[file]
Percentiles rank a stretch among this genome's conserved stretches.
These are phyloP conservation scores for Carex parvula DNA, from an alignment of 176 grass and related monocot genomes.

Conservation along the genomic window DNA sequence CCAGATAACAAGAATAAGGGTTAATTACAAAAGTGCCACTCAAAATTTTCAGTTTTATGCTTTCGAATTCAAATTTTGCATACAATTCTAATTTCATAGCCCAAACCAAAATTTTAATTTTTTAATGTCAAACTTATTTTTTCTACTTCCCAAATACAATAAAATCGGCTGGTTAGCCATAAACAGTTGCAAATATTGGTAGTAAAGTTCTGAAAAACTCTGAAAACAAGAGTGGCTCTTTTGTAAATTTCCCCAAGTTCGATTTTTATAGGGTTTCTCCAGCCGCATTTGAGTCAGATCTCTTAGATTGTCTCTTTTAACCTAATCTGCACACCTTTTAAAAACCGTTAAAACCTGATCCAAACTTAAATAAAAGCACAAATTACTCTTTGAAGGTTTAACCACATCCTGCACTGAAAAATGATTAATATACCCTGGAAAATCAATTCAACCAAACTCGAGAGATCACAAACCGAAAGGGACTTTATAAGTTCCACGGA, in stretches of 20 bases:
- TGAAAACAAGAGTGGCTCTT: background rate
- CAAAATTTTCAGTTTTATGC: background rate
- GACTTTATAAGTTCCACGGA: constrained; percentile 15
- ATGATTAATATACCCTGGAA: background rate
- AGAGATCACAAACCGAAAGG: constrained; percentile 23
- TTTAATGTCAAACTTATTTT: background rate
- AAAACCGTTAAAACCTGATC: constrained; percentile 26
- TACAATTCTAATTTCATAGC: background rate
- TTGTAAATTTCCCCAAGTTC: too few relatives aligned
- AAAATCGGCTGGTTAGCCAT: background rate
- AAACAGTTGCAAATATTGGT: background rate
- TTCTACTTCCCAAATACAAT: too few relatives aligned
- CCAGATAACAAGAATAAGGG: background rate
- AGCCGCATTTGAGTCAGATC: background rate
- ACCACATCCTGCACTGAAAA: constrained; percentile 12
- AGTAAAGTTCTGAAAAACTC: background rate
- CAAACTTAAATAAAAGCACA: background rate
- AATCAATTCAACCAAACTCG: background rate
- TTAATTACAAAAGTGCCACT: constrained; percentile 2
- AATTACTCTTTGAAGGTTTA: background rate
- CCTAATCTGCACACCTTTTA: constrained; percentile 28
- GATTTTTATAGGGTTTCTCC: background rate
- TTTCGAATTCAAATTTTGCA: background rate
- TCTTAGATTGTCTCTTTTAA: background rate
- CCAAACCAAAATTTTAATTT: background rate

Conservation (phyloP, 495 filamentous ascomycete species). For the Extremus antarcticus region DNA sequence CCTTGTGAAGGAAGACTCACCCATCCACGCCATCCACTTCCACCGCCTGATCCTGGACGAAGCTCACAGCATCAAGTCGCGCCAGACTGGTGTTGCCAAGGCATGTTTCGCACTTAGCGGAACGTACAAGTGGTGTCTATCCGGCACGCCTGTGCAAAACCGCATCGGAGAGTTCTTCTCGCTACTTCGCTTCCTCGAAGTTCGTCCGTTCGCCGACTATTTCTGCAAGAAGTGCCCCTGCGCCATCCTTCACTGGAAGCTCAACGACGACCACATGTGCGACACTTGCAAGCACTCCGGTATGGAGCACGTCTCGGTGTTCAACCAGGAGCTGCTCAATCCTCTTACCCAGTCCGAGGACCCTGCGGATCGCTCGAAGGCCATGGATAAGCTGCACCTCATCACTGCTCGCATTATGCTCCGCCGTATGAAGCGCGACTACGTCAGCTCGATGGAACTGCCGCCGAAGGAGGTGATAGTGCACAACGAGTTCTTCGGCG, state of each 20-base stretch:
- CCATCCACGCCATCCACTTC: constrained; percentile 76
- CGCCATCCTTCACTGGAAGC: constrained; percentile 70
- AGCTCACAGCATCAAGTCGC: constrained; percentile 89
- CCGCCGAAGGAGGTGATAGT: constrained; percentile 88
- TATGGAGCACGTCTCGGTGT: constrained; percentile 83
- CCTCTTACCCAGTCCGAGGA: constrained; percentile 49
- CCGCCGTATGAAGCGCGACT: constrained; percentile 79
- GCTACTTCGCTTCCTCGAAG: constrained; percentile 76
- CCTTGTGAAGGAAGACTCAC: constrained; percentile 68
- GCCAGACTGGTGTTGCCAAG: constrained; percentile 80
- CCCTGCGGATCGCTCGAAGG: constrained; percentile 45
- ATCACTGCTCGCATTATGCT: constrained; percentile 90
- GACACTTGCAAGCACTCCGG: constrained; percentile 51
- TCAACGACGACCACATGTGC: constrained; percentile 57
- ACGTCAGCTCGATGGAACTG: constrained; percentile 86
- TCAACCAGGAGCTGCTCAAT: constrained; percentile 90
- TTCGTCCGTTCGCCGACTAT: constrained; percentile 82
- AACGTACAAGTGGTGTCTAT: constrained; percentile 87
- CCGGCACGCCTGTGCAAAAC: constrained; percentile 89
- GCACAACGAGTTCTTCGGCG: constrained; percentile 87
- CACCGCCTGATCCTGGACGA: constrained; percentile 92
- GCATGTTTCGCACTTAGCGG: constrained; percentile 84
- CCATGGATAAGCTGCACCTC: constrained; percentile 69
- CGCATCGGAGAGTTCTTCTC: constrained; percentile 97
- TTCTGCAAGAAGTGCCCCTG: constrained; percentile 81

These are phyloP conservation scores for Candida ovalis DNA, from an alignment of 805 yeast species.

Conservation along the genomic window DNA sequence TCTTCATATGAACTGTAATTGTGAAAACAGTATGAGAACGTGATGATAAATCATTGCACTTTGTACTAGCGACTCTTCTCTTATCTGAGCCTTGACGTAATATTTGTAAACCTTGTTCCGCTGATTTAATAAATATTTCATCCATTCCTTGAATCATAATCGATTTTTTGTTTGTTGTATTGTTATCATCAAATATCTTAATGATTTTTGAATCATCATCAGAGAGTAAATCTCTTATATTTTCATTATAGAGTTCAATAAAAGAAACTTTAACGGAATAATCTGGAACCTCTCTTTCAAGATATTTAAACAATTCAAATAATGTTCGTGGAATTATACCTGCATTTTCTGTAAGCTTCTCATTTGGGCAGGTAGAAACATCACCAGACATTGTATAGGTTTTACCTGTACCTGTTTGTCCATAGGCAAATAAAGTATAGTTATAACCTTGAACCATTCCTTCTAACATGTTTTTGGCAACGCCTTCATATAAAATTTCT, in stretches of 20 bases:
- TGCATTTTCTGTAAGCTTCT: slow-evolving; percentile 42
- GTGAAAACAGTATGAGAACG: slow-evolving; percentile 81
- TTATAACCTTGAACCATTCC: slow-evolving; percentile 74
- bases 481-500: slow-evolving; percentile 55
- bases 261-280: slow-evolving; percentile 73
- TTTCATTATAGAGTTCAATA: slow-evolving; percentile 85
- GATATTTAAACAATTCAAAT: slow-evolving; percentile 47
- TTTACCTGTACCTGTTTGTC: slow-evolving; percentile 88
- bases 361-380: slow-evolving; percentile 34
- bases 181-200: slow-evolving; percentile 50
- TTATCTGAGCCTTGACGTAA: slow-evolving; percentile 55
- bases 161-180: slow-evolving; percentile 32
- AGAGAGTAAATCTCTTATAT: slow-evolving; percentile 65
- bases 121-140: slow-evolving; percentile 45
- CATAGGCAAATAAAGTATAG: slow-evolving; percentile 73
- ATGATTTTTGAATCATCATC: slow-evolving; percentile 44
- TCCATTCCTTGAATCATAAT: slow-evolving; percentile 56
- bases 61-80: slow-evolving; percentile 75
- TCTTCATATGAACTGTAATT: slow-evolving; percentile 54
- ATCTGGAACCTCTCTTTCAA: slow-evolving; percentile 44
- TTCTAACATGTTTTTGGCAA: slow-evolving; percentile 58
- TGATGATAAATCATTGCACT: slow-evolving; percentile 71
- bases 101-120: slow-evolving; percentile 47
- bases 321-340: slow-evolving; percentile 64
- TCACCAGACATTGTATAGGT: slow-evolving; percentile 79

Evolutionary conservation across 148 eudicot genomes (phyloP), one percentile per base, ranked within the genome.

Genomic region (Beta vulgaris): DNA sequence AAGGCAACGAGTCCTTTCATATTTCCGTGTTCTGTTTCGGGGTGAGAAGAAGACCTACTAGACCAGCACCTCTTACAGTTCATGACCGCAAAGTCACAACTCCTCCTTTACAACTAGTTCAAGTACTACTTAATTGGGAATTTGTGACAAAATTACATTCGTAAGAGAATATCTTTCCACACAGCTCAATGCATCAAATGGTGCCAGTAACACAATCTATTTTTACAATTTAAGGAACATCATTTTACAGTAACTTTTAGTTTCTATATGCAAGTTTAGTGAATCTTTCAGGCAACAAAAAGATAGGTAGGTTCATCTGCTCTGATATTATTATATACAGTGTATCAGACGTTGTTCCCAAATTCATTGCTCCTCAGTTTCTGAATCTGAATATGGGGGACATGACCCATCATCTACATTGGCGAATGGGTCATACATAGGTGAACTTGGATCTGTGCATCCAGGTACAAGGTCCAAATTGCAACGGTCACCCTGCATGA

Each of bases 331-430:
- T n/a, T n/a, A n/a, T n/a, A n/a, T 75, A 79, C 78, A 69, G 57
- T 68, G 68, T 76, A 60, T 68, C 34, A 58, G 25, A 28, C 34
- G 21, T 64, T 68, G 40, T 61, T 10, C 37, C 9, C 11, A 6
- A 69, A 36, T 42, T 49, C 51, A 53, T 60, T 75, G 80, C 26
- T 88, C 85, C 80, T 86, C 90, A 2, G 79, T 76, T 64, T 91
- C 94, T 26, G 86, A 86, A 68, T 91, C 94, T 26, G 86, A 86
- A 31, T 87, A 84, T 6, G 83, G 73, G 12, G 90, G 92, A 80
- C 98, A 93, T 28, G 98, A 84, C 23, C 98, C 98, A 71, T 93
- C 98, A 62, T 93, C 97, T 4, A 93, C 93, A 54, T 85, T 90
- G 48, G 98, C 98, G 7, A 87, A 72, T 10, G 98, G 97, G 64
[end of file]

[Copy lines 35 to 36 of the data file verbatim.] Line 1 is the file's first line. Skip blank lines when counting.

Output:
- CCTCTTACCCAGTCCGAGGA: constrained; percentile 49
- CCGCCGTATGAAGCGCGACT: constrained; percentile 79